Jordan Peterson's free speech brigade has a new leader.
This weekend, the federal Conservative Party of Canada selected its new leader, Andrew Scheer, the former Speaker of the House of Commons in the last Harper Government. Scheer was a name that didn’t come up in the media much during the run up to the vote, with most coverage devoted to the more attention-seeking candidates such as Kevin “Mr. Wonderful” O’Leary and Dr. Kellie Leitch, who proposed a test to screen all immigrants for “Anti-Canadian Values.” Scheer was viewed by some as a relative moderate compared to the libertarian Maxime Bernier, who led in the voting all the way to the final ballot, but the Family Values wing of the party were quite pleased with the outcome, citing Scheer’s strident opposition to same-sex marriage and abortion, and Scheer gave this constituency some immediate hope when he confirmed he would not be attending this year’s Toronto Pride, citing as the reason the organizers’ decision to ban uniformed police from marching in the parade (if that was the dealbreaker, this presumably indicates Scheer will be attending Pride parades in Montreal and Vancouver instead).
Canadian conservative editorialists went into overdrive to present Scheer as not the hard-right ideologue the left-wing namby-pambies say he is, but as a relatable everyday guy who may just have what it takes to bring down Justin Trudeau in 2019. Sun columnist Anthony Furey, who last week misinterpreted Lou Reed lyrics to own libs, continues to elaborate on the “Conservatism is the New Punk Rock” theory by stating that Scheer represents a “new counterculture” that will inevitably triumph over “political correctness,” especially in our colleges and universities:
Shortly after his victory speech Saturday night, I posted to Twitter that the Conservatives had just elected as leader someone who pledges to defund schools over social justice warrior shenanigans. So far it’s been liked or repeated around two thousand times.
Most of these are people who love the idea. Some, I could tell from the responses, were those on the far-left opposed to it. Either way, it shows just how much of a hot button issue this has become in broader society.
So there is a disconnect here, with Conservative editorialists saying Scheer’s prioritized promise to defund universities that won’t defend “free speech” (i.e., a professor’s right to refer to trans women by male pronouns in the classroom) is NOT an indicator that they are an “aggressive social conservative.”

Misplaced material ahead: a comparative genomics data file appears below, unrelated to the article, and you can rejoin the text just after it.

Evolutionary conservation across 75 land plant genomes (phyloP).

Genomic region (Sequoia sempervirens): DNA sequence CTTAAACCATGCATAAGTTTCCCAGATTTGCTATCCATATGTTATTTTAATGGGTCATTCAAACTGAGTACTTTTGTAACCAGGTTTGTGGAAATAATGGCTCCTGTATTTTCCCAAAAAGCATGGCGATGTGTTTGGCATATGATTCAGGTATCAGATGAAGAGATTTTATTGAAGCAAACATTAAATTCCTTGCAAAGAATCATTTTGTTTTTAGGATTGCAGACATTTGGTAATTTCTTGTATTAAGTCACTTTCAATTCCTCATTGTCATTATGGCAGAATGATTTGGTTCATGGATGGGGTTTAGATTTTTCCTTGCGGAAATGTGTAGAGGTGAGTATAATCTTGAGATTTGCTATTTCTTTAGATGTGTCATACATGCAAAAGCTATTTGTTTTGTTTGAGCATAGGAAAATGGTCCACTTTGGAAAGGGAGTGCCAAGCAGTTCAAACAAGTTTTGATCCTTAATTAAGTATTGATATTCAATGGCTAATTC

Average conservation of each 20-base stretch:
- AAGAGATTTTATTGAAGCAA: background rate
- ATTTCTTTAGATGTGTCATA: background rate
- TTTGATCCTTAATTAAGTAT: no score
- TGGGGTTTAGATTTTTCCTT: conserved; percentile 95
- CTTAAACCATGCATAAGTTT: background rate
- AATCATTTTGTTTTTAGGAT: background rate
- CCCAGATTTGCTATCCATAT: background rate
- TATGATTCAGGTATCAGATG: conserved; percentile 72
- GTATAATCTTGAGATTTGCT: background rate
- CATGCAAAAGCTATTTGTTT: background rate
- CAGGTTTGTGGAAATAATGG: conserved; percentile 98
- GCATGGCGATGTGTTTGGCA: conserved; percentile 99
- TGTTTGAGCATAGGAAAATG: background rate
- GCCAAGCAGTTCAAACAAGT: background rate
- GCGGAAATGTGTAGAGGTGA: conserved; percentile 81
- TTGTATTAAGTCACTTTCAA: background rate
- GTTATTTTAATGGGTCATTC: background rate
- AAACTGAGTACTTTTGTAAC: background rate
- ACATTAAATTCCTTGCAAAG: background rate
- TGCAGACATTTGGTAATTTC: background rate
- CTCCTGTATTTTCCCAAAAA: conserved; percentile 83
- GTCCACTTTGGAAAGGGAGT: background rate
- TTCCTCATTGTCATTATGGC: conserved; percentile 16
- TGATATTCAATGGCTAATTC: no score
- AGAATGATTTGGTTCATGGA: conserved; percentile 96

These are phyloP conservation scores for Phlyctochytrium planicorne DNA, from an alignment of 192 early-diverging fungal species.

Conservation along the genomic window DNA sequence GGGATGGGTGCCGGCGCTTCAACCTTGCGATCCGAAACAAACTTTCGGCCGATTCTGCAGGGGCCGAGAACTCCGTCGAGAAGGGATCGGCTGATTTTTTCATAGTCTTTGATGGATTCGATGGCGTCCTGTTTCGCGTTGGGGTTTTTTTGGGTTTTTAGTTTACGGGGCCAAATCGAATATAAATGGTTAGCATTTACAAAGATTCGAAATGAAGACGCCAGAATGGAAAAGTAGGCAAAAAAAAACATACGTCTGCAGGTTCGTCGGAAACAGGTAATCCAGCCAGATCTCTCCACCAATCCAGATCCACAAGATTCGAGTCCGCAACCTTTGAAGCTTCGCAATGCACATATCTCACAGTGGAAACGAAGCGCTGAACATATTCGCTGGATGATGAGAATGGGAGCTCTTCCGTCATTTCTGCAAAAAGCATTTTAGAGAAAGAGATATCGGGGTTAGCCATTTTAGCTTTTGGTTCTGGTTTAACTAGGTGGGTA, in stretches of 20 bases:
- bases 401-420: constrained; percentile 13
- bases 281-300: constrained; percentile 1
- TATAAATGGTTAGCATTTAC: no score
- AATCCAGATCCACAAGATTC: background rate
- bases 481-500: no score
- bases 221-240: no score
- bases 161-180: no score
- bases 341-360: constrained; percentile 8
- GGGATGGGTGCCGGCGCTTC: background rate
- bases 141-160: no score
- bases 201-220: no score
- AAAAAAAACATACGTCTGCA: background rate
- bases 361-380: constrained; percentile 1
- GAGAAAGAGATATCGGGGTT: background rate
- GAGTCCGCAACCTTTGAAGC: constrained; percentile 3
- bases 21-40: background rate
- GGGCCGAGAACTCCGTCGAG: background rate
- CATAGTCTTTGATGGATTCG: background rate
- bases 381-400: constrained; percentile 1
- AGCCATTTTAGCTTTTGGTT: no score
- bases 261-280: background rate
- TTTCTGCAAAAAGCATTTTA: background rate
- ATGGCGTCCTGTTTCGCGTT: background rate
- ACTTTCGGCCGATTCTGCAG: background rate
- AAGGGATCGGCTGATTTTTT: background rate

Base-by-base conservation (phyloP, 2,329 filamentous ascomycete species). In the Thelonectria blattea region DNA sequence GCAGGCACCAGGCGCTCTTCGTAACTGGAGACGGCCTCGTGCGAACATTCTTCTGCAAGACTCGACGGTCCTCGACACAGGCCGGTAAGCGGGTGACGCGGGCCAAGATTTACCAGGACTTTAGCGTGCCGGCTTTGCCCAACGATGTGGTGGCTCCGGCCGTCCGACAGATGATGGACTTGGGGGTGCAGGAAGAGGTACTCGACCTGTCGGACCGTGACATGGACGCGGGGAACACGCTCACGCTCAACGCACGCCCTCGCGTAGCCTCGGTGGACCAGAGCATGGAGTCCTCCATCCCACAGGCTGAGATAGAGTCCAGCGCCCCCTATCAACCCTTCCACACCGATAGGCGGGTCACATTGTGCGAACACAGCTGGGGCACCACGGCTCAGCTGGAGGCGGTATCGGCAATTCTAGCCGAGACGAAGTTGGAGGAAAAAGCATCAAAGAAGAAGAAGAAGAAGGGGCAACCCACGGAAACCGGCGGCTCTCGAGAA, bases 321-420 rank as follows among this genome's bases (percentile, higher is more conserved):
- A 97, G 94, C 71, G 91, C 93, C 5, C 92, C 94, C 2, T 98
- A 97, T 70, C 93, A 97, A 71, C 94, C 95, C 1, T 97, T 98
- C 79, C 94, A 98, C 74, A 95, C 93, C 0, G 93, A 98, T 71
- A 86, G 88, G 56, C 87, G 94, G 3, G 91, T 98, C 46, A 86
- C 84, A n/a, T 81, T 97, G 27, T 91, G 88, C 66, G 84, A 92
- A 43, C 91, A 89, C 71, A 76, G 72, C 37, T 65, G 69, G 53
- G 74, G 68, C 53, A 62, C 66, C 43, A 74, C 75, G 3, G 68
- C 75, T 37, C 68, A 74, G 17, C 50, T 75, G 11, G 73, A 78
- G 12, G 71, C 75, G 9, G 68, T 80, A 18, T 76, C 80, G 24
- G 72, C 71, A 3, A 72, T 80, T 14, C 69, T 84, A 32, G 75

The Globe‘s Margaret Wente is also quite taken with the new Conservative leader, although she buries the lede that Scheer apparently violated a core Conservative principle, respecting the age of consent for marriage:
“Mr. Scheer and his wife, Jill, have so many kids that his Wikipedia entry can barely keep up. Mr. Trudeau had a lot of carefree bachelor days; Mr. Scheer got married and settled down when he was about 12. He has never been interested in anything but politics. He has no known vices. He is as cheery and reliable as they come.”
Wente also agrees Scheer stands a chance at beating his opponent in the 2019 election, and paints a picture of an effete Volvo-driving latte-sipping incumbent begging for a comeuppance:
Mr. Trudeau is highly popular right now. But he’s not invulnerable. And among his chief vulnerabilities is class. No one embodies the sensibilities of the progressive urban elites more than Justin does. He is determined to save the environment. He marches in the Pride Parade. He hobnobs with the Aga Khan (a celebrated do-gooding billionaire) and has a bromance with Emmanuel Macron, the current saviour of France. He has a gorgeous, New Age wife and a large Indigenous tattoo on his shoulder. (Oops. Is that okay any more?)
John Ivison over at the Post gives one of the more backhanded compliments to Scheer, confidently predicting he will be the next prime minister of Canada…a year after the 2022 World Cup in Qatar.
Another upside of Scheer’s election is his relative youth—seven years younger than Justin Trudeau.
Most prime ministers who win a majority find themselves re-elected four years later. The Liberals could yet make a total hash of things and defeat themselves.
But, if he’s smart (and he is), Scheer will look to add to his seat count in 2019 and move in for the kill four years later, when he will be the grand old age of 44. Short of a meltdown in 2019, it is a fair bet to say that one day, Andrew Scheer will be prime minister of Canada.
This theory of eventual triumph is, of course, based on the Conservative Party not tossing Scheer out on his ear if he fails to deliver a death blow to Trudeau’s Liberals next time. You will recall the last Liberal leader who strung together consecutive majorities, Jean Chrétien, faced eight opposition leaders along the way. Is “a friendlier Stephen Harper” really what Canadians want from their next prime minister? Scheer has two years to make the case, hopefully with the help of some of Canada’s finest Hot Take columnists within the establishment press.